Sunday, 25 December 2016

Evolution Vs Climate Change

Does science tend to confirm or refute our innate biases ?

by Owen Martin

Darwin's theory of Evolution was not accepted at first mainly because it ran counter to our intuition. People thought that man simply could not have descended from apes because of religious reasons but also because there were no apes evolving into men in the present day. It was generally assumed that humans always existed since the beginning of time. Relative to people's everyday experiences, the theory simply sounded absurd. The theory of Evolution itself helps explain why. We evolved to survive over relatively small timescales - 40 to 80 years - so this made a theory which operated (for the most part) over much longer timescales harder to grasp and harder for our intuition to accept. 

Relativity, as Einstein pointed out, means that we really don't know where we are on the spatial map. If you are watching a train pass by how do you know that it's not you that's moving instead of the train ? What if it costs 1,000 lira to buy a cup of coffee ? Is this expensive or is this cheap ? We have no way of knowing unless we can compare the price relative to something else. It's the same with evolution, we don't see the incremental evolutionary changes because we live for too short a time relative to the timescales it operates over (we cannot see the bigger picture). Perhaps Methuselah who lived for 969 years might have had a better chance. Science helps us see past our natural biases and understand how nature operates over long timescales.

So what has this got to do with climate change ? Well, how do we know what is the correct temperature ? In the 1970's, we thought it was becoming too cold. Today, we think it is becoming too hot. But too hot or too cold relative to what exactly ? What we do know for sure is that we are living in an interglacial period. The timescales over which major climate events occur are over many thousands of years (like evolution). So once again, as humans, we don't notice these changes, each generation simply adapts or dies. However, there are smaller temperature changes and cycles that can occur over a person's lifetime. Take the Atlantic temperature cycle (Atlantic Multidecadal Oscillation) for example, which has a 30-40 year hot and cold cycle :

This cycle has a nice fit with both observed land and satellite temperatures - see here and here

Humans tend to think that the period they happen to live in is the norm. There are good evolutionary reasons for this. We need to adapt to the present climate to survive. Whatever happened before is irrelevant for survival. Whoever survives reproduces and passes on their survival genes to the next generation.  So if you grew up in the 1970s, you probably think that the climate being a bit on the cooler side is normal. Now that things have warmed up a bit, your intuition tells you there is something wrong - let's call this climate exceptionalism. However, if you knew that the climate got warmer during the 1940s, then cooler, then warmer again, it may not seem all that alarming. If you knew that the Little Ice Age only occurred a few hundred years ago and lasted over many generations, you might become less alarmed.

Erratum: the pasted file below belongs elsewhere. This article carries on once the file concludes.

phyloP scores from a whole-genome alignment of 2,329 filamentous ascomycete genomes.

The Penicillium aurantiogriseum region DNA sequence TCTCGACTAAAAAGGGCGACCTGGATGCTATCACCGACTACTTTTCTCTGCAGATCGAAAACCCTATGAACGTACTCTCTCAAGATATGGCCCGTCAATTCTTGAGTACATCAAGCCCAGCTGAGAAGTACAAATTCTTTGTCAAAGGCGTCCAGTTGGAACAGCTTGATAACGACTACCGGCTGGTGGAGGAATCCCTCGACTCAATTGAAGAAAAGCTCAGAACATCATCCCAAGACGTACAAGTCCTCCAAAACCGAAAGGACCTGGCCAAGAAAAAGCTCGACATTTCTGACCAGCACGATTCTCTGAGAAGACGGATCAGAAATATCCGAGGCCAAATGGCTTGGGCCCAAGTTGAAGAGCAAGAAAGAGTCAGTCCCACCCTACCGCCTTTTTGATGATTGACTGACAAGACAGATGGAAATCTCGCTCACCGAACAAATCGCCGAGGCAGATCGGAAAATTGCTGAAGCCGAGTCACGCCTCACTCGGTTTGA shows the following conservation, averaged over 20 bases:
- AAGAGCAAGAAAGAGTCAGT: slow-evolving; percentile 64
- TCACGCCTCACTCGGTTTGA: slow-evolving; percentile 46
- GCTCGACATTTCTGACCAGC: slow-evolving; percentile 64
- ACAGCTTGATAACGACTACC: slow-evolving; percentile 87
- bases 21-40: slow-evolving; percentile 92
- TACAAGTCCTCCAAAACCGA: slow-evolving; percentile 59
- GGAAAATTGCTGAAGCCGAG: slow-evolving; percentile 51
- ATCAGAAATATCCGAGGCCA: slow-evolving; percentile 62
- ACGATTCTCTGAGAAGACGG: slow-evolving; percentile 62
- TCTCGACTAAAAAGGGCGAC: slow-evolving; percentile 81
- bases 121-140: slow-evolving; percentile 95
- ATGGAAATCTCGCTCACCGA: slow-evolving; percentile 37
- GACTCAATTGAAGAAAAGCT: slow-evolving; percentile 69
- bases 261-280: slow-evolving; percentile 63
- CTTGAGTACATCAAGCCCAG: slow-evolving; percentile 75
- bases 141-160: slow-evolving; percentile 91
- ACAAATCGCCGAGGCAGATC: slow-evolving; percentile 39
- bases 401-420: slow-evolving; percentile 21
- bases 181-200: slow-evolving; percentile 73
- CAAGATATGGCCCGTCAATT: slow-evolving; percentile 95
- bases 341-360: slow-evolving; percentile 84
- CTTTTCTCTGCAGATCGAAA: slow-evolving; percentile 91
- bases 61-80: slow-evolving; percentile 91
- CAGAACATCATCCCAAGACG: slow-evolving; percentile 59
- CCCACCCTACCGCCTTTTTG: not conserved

So again, science should help us see past our innate biases. On a purely scientific objective basis, we are enormously lucky to have been born either side of a major or minor ice age period. We can't see this without the help of science. Without the aid of science, we would think that this is how the climate has always been and always will be (just like the innate idea that man has always existed). We can adapt so well to the present climate we find ourselves in, that we are not conscious of the possibility of a different climate as it would be surplus to evolutionary requirements. In any event, it's only very recently that man has learned to figure out what the climate of the past looked like by examining ice cores. Thanks to science. 

Despite all this, mainstream science has been unable to see past human's innate bias in the case of climate change.  Instead science has reinforced the unscientific public's natural bias that the climate they presently inhabit is the norm and that any sudden change in this climate (towards hot or cold) is therefore unprecedented and alarming. The media, who are mostly an unscientific bunch, then pick up on this and run with it. Many people ask why would scientists do this ? Perhaps unlike with evolution, they have been unable to overcome their own innate biases, or perhaps they've found that funding dries up when they don't reinforce the public's natural biases. After all, politicians who are successful are the ones who know how to play to the voters biases and it's the politicians who control climate funding and research.  This differs from evolutionary research which is incapable of being politicized. Nobody is ever going to become elected because they could explain so wonderfully the theory of evolution, although you might become elected in religious countries or states if you deny evolution much like if you make the case for climate exceptionalism and the dangers of a changing climate. 

The climate skeptics are then labelled deniers. We are faced with swimming up the intellectual current that is in the main driven by innate human biases.

Image result for darwin cartoonImage result for climate skeptic cartoons

Darwin faced the same biases - how dare he question the obvious fact that humans are exceptional and not part of the animal kingdom (Of course it can be argued that evolution was the mechanism by which God created us but that's a different story not relevant here). Likewise, how dare climate skeptics question the obvious fact that our climate is now exceptional. While older members of the public will tell you that the weather was different back in their day, the scientists have being working hard fitting their models and data into the theory.